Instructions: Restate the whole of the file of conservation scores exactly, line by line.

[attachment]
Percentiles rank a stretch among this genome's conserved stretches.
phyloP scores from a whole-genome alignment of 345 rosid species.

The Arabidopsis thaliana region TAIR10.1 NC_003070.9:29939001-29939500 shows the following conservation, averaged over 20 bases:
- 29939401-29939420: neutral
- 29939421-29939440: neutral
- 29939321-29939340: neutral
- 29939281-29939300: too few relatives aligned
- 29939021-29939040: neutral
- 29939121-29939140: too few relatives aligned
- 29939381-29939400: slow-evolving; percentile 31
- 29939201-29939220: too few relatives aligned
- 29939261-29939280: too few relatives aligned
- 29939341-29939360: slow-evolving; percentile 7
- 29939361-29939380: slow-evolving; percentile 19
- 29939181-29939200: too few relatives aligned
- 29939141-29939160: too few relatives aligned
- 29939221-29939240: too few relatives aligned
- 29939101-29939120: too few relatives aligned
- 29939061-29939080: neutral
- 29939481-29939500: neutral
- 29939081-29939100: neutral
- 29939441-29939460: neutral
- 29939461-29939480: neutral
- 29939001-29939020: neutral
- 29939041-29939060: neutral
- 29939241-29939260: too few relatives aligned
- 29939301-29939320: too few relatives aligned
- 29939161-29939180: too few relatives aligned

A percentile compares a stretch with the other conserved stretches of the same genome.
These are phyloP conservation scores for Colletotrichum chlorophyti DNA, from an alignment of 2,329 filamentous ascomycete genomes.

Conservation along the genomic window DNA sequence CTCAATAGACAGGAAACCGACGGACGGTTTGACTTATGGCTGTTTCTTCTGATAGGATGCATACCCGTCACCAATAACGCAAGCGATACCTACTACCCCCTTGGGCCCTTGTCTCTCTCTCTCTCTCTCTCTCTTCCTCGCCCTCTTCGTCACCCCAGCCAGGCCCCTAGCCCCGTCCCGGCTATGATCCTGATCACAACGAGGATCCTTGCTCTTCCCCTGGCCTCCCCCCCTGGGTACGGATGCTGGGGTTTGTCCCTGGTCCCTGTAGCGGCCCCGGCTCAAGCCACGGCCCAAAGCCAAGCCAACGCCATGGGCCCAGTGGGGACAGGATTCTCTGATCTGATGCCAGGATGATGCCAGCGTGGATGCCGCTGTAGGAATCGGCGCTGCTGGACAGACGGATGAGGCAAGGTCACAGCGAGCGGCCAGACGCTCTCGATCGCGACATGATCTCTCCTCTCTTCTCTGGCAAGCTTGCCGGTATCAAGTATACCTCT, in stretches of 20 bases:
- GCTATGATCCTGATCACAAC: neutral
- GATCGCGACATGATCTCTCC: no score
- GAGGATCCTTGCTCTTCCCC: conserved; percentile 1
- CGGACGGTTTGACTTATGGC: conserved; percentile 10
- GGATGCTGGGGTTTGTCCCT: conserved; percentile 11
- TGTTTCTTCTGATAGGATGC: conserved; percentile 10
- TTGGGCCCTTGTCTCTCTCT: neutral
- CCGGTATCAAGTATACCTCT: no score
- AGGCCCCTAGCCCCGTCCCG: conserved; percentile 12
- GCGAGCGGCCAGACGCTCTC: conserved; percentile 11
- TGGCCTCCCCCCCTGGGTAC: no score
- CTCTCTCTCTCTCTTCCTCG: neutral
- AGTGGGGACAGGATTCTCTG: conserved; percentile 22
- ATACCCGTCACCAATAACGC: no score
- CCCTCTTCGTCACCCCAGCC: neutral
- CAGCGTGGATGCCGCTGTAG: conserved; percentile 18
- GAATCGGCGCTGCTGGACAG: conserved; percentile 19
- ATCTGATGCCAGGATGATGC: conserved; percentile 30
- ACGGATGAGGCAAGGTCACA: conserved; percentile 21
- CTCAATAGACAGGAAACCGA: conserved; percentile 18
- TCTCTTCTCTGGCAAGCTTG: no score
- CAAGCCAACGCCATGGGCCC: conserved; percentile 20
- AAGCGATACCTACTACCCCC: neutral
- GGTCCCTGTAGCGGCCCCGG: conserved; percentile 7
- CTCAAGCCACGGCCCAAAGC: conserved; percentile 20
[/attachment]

Percentiles rank a stretch among this genome's conserved stretches.
phyloP scores from a whole-genome alignment of 345 rosid species.

The Arabidopsis thaliana region TAIR10.1 NC_003070.9:29939001-29939500 shows the following conservation, averaged over 20 bases:
- 29939401-29939420: neutral
- 29939421-29939440: neutral
- 29939321-29939340: neutral
- 29939281-29939300: too few relatives aligned
- 29939021-29939040: neutral
- 29939121-29939140: too few relatives aligned
- 29939381-29939400: slow-evolving; percentile 31
- 29939201-29939220: too few relatives aligned
- 29939261-29939280: too few relatives aligned
- 29939341-29939360: slow-evolving; percentile 7
- 29939361-29939380: slow-evolving; percentile 19
- 29939181-29939200: too few relatives aligned
- 29939141-29939160: too few relatives aligned
- 29939221-29939240: too few relatives aligned
- 29939101-29939120: too few relatives aligned
- 29939061-29939080: neutral
- 29939481-29939500: neutral
- 29939081-29939100: neutral
- 29939441-29939460: neutral
- 29939461-29939480: neutral
- 29939001-29939020: neutral
- 29939041-29939060: neutral
- 29939241-29939260: too few relatives aligned
- 29939301-29939320: too few relatives aligned
- 29939161-29939180: too few relatives aligned

A percentile compares a stretch with the other conserved stretches of the same genome.
These are phyloP conservation scores for Colletotrichum chlorophyti DNA, from an alignment of 2,329 filamentous ascomycete genomes.

Conservation along the genomic window DNA sequence CTCAATAGACAGGAAACCGACGGACGGTTTGACTTATGGCTGTTTCTTCTGATAGGATGCATACCCGTCACCAATAACGCAAGCGATACCTACTACCCCCTTGGGCCCTTGTCTCTCTCTCTCTCTCTCTCTCTTCCTCGCCCTCTTCGTCACCCCAGCCAGGCCCCTAGCCCCGTCCCGGCTATGATCCTGATCACAACGAGGATCCTTGCTCTTCCCCTGGCCTCCCCCCCTGGGTACGGATGCTGGGGTTTGTCCCTGGTCCCTGTAGCGGCCCCGGCTCAAGCCACGGCCCAAAGCCAAGCCAACGCCATGGGCCCAGTGGGGACAGGATTCTCTGATCTGATGCCAGGATGATGCCAGCGTGGATGCCGCTGTAGGAATCGGCGCTGCTGGACAGACGGATGAGGCAAGGTCACAGCGAGCGGCCAGACGCTCTCGATCGCGACATGATCTCTCCTCTCTTCTCTGGCAAGCTTGCCGGTATCAAGTATACCTCT, in stretches of 20 bases:
- GCTATGATCCTGATCACAAC: neutral
- GATCGCGACATGATCTCTCC: no score
- GAGGATCCTTGCTCTTCCCC: conserved; percentile 1
- CGGACGGTTTGACTTATGGC: conserved; percentile 10
- GGATGCTGGGGTTTGTCCCT: conserved; percentile 11
- TGTTTCTTCTGATAGGATGC: conserved; percentile 10
- TTGGGCCCTTGTCTCTCTCT: neutral
- CCGGTATCAAGTATACCTCT: no score
- AGGCCCCTAGCCCCGTCCCG: conserved; percentile 12
- GCGAGCGGCCAGACGCTCTC: conserved; percentile 11
- TGGCCTCCCCCCCTGGGTAC: no score
- CTCTCTCTCTCTCTTCCTCG: neutral
- AGTGGGGACAGGATTCTCTG: conserved; percentile 22
- ATACCCGTCACCAATAACGC: no score
- CCCTCTTCGTCACCCCAGCC: neutral
- CAGCGTGGATGCCGCTGTAG: conserved; percentile 18
- GAATCGGCGCTGCTGGACAG: conserved; percentile 19
- ATCTGATGCCAGGATGATGC: conserved; percentile 30
- ACGGATGAGGCAAGGTCACA: conserved; percentile 21
- CTCAATAGACAGGAAACCGA: conserved; percentile 18
- TCTCTTCTCTGGCAAGCTTG: no score
- CAAGCCAACGCCATGGGCCC: conserved; percentile 20
- AAGCGATACCTACTACCCCC: neutral
- GGTCCCTGTAGCGGCCCCGG: conserved; percentile 7
- CTCAAGCCACGGCCCAAAGC: conserved; percentile 20